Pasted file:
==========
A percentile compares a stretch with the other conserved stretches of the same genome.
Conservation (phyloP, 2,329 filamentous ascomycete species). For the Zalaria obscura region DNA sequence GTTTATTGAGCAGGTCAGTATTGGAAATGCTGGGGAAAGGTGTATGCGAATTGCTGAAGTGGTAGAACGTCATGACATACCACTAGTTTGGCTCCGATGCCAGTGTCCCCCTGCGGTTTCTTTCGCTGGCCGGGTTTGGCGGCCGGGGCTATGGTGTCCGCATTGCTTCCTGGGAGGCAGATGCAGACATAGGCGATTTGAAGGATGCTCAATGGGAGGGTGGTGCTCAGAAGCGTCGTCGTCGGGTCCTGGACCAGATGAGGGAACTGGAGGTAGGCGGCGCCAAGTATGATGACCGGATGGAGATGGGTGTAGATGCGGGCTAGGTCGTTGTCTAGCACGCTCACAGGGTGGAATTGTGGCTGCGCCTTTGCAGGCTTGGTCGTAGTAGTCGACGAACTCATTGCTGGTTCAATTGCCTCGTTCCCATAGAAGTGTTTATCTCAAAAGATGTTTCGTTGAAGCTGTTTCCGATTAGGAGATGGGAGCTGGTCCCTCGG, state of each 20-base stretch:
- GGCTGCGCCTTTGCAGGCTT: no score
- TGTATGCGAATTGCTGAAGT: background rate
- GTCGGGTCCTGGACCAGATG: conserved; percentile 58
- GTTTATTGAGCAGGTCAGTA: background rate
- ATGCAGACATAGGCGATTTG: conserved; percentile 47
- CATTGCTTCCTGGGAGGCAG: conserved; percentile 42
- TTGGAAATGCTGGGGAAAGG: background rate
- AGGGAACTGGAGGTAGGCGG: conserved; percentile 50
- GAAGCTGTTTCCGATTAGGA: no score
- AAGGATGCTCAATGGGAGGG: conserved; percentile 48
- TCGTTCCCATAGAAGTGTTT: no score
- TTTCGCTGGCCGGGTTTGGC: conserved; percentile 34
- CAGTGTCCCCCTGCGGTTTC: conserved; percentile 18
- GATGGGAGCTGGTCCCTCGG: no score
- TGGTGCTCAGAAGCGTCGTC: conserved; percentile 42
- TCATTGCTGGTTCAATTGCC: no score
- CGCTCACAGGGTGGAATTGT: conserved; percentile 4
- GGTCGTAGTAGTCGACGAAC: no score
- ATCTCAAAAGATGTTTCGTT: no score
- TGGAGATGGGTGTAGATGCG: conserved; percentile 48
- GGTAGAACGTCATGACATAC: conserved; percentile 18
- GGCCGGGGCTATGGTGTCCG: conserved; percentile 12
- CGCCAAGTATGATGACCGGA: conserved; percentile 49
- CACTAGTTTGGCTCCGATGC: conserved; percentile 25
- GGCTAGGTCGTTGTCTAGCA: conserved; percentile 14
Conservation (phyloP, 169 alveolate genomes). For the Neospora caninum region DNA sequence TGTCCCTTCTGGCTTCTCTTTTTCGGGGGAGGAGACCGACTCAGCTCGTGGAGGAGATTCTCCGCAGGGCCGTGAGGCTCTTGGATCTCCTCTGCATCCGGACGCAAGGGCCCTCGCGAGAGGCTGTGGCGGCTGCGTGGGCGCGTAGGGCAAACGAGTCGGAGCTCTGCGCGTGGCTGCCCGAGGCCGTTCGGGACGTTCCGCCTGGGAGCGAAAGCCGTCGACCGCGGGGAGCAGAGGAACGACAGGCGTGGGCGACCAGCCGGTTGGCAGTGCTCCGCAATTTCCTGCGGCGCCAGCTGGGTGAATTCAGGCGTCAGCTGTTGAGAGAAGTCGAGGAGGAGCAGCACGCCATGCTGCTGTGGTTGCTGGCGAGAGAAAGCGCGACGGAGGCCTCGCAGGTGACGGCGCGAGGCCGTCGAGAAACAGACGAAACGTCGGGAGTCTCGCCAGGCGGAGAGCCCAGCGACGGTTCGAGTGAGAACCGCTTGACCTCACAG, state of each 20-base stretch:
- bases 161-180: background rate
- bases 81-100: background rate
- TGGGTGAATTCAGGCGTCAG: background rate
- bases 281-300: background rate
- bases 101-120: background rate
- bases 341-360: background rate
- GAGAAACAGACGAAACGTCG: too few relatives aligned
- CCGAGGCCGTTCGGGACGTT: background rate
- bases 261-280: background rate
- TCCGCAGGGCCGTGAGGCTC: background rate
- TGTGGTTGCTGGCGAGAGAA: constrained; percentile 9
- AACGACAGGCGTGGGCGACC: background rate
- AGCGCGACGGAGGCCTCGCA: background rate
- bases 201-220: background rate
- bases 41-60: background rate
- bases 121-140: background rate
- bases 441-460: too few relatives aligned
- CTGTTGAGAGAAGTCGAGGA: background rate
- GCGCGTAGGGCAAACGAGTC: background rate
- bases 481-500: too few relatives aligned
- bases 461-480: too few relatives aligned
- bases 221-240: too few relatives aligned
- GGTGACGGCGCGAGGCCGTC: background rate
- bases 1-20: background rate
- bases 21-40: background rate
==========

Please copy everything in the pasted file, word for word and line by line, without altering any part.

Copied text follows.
A percentile compares a stretch with the other conserved stretches of the same genome.
Conservation (phyloP, 2,329 filamentous ascomycete species). For the Zalaria obscura region DNA sequence GTTTATTGAGCAGGTCAGTATTGGAAATGCTGGGGAAAGGTGTATGCGAATTGCTGAAGTGGTAGAACGTCATGACATACCACTAGTTTGGCTCCGATGCCAGTGTCCCCCTGCGGTTTCTTTCGCTGGCCGGGTTTGGCGGCCGGGGCTATGGTGTCCGCATTGCTTCCTGGGAGGCAGATGCAGACATAGGCGATTTGAAGGATGCTCAATGGGAGGGTGGTGCTCAGAAGCGTCGTCGTCGGGTCCTGGACCAGATGAGGGAACTGGAGGTAGGCGGCGCCAAGTATGATGACCGGATGGAGATGGGTGTAGATGCGGGCTAGGTCGTTGTCTAGCACGCTCACAGGGTGGAATTGTGGCTGCGCCTTTGCAGGCTTGGTCGTAGTAGTCGACGAACTCATTGCTGGTTCAATTGCCTCGTTCCCATAGAAGTGTTTATCTCAAAAGATGTTTCGTTGAAGCTGTTTCCGATTAGGAGATGGGAGCTGGTCCCTCGG, state of each 20-base stretch:
- GGCTGCGCCTTTGCAGGCTT: no score
- TGTATGCGAATTGCTGAAGT: background rate
- GTCGGGTCCTGGACCAGATG: conserved; percentile 58
- GTTTATTGAGCAGGTCAGTA: background rate
- ATGCAGACATAGGCGATTTG: conserved; percentile 47
- CATTGCTTCCTGGGAGGCAG: conserved; percentile 42
- TTGGAAATGCTGGGGAAAGG: background rate
- AGGGAACTGGAGGTAGGCGG: conserved; percentile 50
- GAAGCTGTTTCCGATTAGGA: no score
- AAGGATGCTCAATGGGAGGG: conserved; percentile 48
- TCGTTCCCATAGAAGTGTTT: no score
- TTTCGCTGGCCGGGTTTGGC: conserved; percentile 34
- CAGTGTCCCCCTGCGGTTTC: conserved; percentile 18
- GATGGGAGCTGGTCCCTCGG: no score
- TGGTGCTCAGAAGCGTCGTC: conserved; percentile 42
- TCATTGCTGGTTCAATTGCC: no score
- CGCTCACAGGGTGGAATTGT: conserved; percentile 4
- GGTCGTAGTAGTCGACGAAC: no score
- ATCTCAAAAGATGTTTCGTT: no score
- TGGAGATGGGTGTAGATGCG: conserved; percentile 48
- GGTAGAACGTCATGACATAC: conserved; percentile 18
- GGCCGGGGCTATGGTGTCCG: conserved; percentile 12
- CGCCAAGTATGATGACCGGA: conserved; percentile 49
- CACTAGTTTGGCTCCGATGC: conserved; percentile 25
- GGCTAGGTCGTTGTCTAGCA: conserved; percentile 14
Conservation (phyloP, 169 alveolate genomes). For the Neospora caninum region DNA sequence TGTCCCTTCTGGCTTCTCTTTTTCGGGGGAGGAGACCGACTCAGCTCGTGGAGGAGATTCTCCGCAGGGCCGTGAGGCTCTTGGATCTCCTCTGCATCCGGACGCAAGGGCCCTCGCGAGAGGCTGTGGCGGCTGCGTGGGCGCGTAGGGCAAACGAGTCGGAGCTCTGCGCGTGGCTGCCCGAGGCCGTTCGGGACGTTCCGCCTGGGAGCGAAAGCCGTCGACCGCGGGGAGCAGAGGAACGACAGGCGTGGGCGACCAGCCGGTTGGCAGTGCTCCGCAATTTCCTGCGGCGCCAGCTGGGTGAATTCAGGCGTCAGCTGTTGAGAGAAGTCGAGGAGGAGCAGCACGCCATGCTGCTGTGGTTGCTGGCGAGAGAAAGCGCGACGGAGGCCTCGCAGGTGACGGCGCGAGGCCGTCGAGAAACAGACGAAACGTCGGGAGTCTCGCCAGGCGGAGAGCCCAGCGACGGTTCGAGTGAGAACCGCTTGACCTCACAG, state of each 20-base stretch:
- bases 161-180: background rate
- bases 81-100: background rate
- TGGGTGAATTCAGGCGTCAG: background rate
- bases 281-300: background rate
- bases 101-120: background rate
- bases 341-360: background rate
- GAGAAACAGACGAAACGTCG: too few relatives aligned
- CCGAGGCCGTTCGGGACGTT: background rate
- bases 261-280: background rate
- TCCGCAGGGCCGTGAGGCTC: background rate
- TGTGGTTGCTGGCGAGAGAA: constrained; percentile 9
- AACGACAGGCGTGGGCGACC: background rate
- AGCGCGACGGAGGCCTCGCA: background rate
- bases 201-220: background rate
- bases 41-60: background rate
- bases 121-140: background rate
- bases 441-460: too few relatives aligned
- CTGTTGAGAGAAGTCGAGGA: background rate
- GCGCGTAGGGCAAACGAGTC: background rate
- bases 481-500: too few relatives aligned
- bases 461-480: too few relatives aligned
- bases 221-240: too few relatives aligned
- GGTGACGGCGCGAGGCCGTC: background rate
- bases 1-20: background rate
- bases 21-40: background rate